After hearing the detailed explanation of the project, students are ready to get to work creating their creative writing books: The rough draft provides the opportunity to have students record their ideas and then go back and revise the statements by checking for scientific accuracy, flow of content, and creativity in presentation. Illustrations - Once students complete their narrations of the multi-step processes, they are allowed to begin creating the illustrations for their books. Some students expressed hesitation creating their own illustrations by hand, so students were given the option of printing images from the computer at home and bringing them into class to use as illustrations.
The purpose of rhetorical analysis is to discover how a text persuades its readers; the purpose of process and causal analysis is to discover and explain how a situation or issue works.
In either case, analysis involves examining, selecting, and interpreting. We discuss these three forms of analysis in some detail below because each has useful applications in academic writing. In a humanities course such as literature, drama, languages, the classics--Greek and Latin or a related sub-discipline like cultural studies, media studies, or communication studies, you might be asked to analyze the rhetoric of a text.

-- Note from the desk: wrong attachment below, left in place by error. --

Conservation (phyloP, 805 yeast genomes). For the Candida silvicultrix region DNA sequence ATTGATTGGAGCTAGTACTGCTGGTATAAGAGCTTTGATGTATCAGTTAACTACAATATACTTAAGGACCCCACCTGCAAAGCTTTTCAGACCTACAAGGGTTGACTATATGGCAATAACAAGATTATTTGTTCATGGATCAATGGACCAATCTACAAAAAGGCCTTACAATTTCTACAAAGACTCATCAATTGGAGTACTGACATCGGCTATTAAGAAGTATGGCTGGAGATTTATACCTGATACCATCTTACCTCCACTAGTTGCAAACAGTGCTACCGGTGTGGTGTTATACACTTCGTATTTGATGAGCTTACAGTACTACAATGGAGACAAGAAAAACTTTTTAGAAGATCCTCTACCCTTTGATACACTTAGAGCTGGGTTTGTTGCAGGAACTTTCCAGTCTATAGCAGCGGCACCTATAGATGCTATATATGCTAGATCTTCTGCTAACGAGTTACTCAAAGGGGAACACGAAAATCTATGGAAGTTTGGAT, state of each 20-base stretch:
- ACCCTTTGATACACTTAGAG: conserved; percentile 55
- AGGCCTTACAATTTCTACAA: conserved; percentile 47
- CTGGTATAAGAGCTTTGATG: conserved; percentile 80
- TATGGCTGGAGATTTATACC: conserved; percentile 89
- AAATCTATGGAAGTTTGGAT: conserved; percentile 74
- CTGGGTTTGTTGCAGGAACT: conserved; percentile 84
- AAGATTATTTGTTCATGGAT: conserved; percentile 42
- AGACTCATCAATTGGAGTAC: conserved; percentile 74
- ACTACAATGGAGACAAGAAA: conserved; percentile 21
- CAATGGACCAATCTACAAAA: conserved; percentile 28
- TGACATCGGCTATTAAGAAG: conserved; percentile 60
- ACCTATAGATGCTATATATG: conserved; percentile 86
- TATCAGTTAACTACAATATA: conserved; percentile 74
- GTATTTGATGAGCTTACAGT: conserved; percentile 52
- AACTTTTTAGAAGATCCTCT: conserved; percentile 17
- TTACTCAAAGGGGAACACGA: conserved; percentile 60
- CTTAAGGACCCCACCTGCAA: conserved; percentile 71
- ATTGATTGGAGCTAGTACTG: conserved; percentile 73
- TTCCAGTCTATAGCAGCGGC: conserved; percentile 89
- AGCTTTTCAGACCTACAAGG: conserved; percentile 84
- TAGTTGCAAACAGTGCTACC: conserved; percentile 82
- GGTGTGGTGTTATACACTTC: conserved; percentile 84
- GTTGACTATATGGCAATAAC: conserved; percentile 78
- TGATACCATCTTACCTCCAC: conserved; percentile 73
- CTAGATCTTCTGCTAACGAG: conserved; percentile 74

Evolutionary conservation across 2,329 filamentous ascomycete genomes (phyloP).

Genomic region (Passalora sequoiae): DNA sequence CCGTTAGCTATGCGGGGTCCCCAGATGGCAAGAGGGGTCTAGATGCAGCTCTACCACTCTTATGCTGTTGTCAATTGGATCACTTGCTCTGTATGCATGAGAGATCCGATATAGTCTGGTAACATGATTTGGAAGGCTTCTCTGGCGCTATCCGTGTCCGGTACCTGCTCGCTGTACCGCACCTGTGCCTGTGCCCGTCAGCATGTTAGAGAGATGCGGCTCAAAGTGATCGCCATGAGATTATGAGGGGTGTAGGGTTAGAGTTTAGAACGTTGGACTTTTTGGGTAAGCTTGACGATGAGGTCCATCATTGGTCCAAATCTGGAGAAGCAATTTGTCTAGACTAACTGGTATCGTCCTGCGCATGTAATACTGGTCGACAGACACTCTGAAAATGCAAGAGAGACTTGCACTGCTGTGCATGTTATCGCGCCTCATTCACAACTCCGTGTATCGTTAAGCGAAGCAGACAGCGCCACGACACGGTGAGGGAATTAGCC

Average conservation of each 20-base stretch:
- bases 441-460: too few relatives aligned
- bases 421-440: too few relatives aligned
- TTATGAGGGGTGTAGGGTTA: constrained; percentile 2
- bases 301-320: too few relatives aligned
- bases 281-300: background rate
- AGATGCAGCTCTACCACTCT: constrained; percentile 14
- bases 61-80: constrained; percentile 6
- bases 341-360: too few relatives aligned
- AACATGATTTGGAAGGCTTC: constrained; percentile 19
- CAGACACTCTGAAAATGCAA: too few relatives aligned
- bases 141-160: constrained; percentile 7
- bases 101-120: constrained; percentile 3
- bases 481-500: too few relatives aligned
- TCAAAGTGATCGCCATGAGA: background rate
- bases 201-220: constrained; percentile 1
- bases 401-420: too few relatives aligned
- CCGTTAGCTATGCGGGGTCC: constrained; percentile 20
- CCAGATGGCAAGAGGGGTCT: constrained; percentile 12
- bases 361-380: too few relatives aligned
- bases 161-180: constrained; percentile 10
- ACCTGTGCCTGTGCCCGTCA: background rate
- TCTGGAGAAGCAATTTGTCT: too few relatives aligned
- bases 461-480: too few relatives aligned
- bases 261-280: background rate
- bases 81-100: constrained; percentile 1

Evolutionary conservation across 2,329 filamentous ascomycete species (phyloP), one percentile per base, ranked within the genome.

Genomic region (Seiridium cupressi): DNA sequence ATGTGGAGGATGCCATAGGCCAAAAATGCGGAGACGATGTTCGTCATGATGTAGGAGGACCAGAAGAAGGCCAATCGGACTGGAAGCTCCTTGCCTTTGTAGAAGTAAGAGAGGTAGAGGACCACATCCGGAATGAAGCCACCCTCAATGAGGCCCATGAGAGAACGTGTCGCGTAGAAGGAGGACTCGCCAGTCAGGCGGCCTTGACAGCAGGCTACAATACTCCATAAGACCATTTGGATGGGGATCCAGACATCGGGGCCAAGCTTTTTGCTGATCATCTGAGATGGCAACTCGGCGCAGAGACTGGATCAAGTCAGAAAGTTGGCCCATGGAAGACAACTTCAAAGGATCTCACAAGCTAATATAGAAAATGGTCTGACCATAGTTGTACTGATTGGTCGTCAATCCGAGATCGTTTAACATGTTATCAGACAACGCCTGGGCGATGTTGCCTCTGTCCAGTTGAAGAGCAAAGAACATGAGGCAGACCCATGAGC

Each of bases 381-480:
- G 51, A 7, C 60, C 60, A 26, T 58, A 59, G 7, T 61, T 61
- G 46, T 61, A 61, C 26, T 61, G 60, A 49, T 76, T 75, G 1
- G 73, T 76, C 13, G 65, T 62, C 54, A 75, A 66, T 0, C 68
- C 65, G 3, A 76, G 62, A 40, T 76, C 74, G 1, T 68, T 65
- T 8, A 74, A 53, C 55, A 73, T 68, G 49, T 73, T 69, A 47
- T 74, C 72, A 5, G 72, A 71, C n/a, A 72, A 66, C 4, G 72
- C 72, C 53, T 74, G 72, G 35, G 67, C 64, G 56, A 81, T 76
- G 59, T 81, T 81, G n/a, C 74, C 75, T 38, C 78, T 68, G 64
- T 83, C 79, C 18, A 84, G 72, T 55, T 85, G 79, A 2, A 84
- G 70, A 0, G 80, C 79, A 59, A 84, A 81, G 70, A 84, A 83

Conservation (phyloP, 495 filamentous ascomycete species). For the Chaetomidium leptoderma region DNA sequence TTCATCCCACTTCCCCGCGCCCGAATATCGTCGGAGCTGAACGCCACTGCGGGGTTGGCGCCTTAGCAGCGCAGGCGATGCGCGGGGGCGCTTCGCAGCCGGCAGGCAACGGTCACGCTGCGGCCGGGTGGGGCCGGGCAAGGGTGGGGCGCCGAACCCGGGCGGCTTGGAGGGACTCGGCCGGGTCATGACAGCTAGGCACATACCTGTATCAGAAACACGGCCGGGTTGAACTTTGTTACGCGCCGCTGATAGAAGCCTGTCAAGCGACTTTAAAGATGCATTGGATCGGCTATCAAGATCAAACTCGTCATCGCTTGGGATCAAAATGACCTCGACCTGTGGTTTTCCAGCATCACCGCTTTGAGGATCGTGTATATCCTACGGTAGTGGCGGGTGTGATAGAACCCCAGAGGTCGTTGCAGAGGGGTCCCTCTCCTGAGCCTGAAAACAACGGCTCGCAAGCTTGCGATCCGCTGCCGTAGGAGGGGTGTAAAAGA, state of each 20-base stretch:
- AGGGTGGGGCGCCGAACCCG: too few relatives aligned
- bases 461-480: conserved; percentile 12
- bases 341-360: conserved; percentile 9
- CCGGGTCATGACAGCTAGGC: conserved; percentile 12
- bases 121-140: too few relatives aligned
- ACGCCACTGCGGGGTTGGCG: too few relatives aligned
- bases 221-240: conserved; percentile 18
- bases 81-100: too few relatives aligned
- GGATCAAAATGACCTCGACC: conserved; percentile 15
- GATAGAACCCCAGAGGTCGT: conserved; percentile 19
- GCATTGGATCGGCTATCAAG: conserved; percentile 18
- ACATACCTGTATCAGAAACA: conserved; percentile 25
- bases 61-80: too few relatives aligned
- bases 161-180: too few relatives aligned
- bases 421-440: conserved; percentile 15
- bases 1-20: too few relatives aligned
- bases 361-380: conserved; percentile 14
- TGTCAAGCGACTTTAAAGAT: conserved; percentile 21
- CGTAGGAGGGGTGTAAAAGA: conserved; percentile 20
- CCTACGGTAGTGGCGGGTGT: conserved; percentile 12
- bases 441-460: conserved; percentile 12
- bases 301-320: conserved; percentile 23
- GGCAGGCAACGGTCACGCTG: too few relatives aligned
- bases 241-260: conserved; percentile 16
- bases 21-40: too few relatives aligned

In a science course you might be asked to perform a process analysis, and social science courses may ask you to engage in causal analysis. These forms of analysis are not linked exclusively with specific disciplines, but as you learn more about analysis, you will see why different disciplines tend to make particular use of one type.
Rhetorical Analysis To analyze the rhetoric of a text is to figure out how it persuades its readers--not what it is attempting to persuade them of, but how it goes about accomplishing that task. Hitler was able to persuade a great number of people to join him in a cause that is today widely denounced.
How did he do it? This is the compelling question of rhetorical analysis. It is a useful question for you to learn how to answer; with the ability to understand how you are persuaded, you are less vulnerable to manipulation.
Although few of your classes will assign you to write rhetorical analyses, learning to conduct this type of inquiry and write this type of paper can make appreciable contributions to critical thinking skills that you can then apply to your academic studies.
Rhetorical analysis--being able to figure out how arguments work--can help you to understand how the various academic disciplines work. Conducting a rhetorical analysis of a linguistics text, for example, helps you understand how the discipline of linguistics asks and answers questions--by what means members of that discipline tend to form beliefs.
You may be asked to write a form of rhetorical analysis known as explication or close reading in literature classes, and, as we explain in "African American Women Writers," an ability to explicate a text is the first step in writing an effective paper.